Coronavirus aid package forces mid-sized companies to agree not to break up unions or outsource jobs if they want a slice of the $2 trillion stimulus

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The United States Senate passed a stimulus package meant to bail out US businesses struggling during the coronavirus pandemic.
The stimulus package, if passed by the House of Representatives, would set aside $2 trillion in coronavirus-related aid, including financial relief for large companies and small businesses, state and local governments, and hospitals.
The stimulus package included several rules for mid-sized businesses receiving aid. 
Loan recipients must agree to “remain neutral in any union organizing effort for the term of the loan.”

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Businesses looking for coronavirus-related relief from the federal government must agree to “remain neutral in any union organizing effort” in order to secure a loan, per the United States Senate’s economic stimulus bill.

The Senate passed a $2 trillion pandemic stimulus package, which sets aside billions in loans for companies and small businesses. The House of Representatives still must vote on the bill before it can be signed into law by President Donald Trump.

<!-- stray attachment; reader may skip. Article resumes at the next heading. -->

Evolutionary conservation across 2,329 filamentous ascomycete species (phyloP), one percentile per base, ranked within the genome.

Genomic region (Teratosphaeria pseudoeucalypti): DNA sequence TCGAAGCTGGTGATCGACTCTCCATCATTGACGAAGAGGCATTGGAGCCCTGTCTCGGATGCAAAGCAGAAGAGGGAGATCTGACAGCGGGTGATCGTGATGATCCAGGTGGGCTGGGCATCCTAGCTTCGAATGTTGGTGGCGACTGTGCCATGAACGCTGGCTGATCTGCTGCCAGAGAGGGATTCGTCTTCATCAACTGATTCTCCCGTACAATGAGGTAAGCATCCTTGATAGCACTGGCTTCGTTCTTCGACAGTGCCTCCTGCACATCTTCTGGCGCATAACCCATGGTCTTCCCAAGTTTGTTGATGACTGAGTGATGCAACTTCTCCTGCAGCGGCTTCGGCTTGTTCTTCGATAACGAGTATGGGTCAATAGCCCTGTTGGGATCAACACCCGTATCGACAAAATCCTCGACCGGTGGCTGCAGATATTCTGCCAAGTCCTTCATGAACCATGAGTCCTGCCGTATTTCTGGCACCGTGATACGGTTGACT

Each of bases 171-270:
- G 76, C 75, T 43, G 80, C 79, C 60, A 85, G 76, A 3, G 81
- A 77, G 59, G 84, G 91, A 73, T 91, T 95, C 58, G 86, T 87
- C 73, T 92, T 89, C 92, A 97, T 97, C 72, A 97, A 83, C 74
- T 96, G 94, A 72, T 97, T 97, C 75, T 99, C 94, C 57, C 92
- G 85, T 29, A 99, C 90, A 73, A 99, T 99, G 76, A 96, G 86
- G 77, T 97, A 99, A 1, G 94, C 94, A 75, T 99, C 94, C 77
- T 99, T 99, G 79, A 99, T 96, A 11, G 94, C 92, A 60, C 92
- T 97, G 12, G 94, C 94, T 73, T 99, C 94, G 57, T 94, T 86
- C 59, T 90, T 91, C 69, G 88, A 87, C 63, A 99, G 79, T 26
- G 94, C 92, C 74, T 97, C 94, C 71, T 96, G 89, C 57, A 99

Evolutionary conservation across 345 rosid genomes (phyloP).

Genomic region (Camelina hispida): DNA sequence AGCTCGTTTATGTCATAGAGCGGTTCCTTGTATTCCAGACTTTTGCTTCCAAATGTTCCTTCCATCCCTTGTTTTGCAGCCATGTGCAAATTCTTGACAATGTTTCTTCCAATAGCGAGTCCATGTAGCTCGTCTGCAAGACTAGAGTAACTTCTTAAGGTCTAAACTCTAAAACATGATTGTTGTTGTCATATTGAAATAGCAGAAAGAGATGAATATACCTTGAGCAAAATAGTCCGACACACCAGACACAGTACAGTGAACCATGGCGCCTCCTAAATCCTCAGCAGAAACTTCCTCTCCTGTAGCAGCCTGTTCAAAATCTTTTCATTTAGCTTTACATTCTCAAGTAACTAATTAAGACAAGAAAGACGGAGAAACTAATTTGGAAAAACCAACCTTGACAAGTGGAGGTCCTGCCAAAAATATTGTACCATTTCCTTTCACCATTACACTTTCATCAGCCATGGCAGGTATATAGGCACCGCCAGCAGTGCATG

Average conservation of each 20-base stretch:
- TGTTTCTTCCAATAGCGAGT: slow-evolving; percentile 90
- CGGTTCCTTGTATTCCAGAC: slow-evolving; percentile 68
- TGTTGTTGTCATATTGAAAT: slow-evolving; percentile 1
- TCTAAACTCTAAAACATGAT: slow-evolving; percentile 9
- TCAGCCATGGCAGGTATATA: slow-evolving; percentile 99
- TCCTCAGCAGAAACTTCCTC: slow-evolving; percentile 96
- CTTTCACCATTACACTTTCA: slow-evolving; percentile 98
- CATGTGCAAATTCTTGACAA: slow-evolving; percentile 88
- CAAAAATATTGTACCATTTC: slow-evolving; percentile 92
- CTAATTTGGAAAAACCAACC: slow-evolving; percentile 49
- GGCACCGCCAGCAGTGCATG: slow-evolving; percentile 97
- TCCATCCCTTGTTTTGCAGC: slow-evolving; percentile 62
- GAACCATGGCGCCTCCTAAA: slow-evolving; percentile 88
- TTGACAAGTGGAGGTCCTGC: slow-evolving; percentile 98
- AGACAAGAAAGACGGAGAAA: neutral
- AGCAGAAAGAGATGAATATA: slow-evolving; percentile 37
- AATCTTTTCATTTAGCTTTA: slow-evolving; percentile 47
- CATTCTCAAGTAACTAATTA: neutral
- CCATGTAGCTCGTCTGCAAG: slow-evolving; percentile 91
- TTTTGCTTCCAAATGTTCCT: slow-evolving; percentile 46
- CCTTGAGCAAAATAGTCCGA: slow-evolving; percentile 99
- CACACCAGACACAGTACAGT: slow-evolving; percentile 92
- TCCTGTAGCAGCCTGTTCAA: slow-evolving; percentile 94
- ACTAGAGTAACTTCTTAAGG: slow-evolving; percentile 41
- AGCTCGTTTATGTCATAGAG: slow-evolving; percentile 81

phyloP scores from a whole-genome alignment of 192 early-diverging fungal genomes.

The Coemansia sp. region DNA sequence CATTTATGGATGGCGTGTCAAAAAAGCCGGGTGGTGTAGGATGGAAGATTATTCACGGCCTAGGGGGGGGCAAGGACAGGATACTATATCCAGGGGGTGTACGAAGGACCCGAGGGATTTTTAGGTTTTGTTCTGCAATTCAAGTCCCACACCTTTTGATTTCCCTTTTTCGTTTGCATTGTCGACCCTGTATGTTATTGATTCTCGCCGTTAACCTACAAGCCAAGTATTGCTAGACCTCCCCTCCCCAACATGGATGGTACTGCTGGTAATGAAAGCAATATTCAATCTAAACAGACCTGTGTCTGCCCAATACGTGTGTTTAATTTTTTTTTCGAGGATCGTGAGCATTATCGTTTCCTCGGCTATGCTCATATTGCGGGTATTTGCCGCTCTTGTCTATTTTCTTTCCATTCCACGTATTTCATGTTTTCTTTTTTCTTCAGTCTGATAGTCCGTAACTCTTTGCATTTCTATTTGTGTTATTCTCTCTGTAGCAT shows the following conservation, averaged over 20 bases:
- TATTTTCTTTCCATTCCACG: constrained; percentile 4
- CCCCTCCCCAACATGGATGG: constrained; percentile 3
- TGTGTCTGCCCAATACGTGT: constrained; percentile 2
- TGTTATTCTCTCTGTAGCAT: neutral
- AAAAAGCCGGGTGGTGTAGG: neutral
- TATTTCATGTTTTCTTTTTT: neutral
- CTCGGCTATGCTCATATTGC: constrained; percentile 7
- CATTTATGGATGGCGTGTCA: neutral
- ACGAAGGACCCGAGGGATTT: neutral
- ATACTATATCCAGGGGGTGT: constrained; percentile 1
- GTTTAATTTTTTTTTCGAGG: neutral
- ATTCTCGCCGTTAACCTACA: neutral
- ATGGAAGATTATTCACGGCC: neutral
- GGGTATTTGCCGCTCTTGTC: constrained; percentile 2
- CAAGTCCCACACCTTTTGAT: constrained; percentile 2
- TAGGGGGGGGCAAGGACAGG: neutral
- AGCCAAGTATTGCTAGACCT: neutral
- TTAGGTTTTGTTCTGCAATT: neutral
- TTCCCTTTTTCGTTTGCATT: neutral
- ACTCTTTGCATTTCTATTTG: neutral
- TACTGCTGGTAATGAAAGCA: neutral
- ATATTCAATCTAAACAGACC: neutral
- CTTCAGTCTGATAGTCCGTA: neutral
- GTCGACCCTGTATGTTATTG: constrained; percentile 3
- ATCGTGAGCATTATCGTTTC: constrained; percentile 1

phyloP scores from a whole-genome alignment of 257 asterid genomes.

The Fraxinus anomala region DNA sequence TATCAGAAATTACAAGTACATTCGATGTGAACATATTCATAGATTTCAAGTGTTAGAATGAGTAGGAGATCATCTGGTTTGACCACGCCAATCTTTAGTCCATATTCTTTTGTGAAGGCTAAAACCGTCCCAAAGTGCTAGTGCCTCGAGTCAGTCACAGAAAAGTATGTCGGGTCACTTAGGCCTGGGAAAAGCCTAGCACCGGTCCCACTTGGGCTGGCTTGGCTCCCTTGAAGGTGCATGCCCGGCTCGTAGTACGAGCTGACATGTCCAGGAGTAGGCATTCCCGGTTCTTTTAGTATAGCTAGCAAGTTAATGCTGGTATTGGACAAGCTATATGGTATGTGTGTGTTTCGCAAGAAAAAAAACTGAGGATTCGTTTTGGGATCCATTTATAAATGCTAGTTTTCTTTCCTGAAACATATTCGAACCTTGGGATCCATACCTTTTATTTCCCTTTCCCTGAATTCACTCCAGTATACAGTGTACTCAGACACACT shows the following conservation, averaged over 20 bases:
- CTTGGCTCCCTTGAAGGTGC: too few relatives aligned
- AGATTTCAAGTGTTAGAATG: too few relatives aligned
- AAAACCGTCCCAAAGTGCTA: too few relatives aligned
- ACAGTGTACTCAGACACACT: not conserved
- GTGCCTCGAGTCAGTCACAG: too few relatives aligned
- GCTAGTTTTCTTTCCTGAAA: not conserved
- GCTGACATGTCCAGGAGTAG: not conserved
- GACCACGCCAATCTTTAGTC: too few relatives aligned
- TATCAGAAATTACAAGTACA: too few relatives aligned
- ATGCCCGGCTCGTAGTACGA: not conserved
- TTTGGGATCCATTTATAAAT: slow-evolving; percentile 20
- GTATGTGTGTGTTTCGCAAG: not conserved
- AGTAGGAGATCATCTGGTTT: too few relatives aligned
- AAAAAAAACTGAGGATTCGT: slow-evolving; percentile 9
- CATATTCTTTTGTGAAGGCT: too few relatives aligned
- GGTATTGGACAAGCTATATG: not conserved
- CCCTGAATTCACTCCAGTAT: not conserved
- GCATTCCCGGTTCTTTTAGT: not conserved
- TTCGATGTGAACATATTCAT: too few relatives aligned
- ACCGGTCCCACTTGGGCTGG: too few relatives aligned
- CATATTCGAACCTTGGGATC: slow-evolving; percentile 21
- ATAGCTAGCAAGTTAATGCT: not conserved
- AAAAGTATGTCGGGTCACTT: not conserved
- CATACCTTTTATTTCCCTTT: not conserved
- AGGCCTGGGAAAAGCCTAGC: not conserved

Under a section titled “assistance for mid-sized businesses,” the bill said that businesses and eligible nonprofit outfits with 500 to 10,000 employees could receive direct loans from the federal government. These loans would have interest rates up to 2% and no interest or principal due for the first six months.

But before receiving any money, companies seeking aid must agree to a few requirements put forward in the bill, around unions, outsourcing jobs, and stock buybacks. Loan recipients must also agree that the loan would “be used to retain at least 90 percent of the recipient’s workforce, at full compensation and benefits, until September 30, 2020.”

The bill’s language included further caveats for loan recipients, including an agreement that businesses on the receiving end of the aid package will not “outsource or offshore jobs” or nix “existing collective bargaining agreements” for two years after paying off the loan.

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The package would also bar businesses from paying dividends or repurchasing equity security “while the direct loan is outstanding,” with the exception of any stock buybacks “required under a contractual obligation.”

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SEE ALSO: Americans are fine with the Senate’s coronavirus stimulus plan, but most want it to go much further

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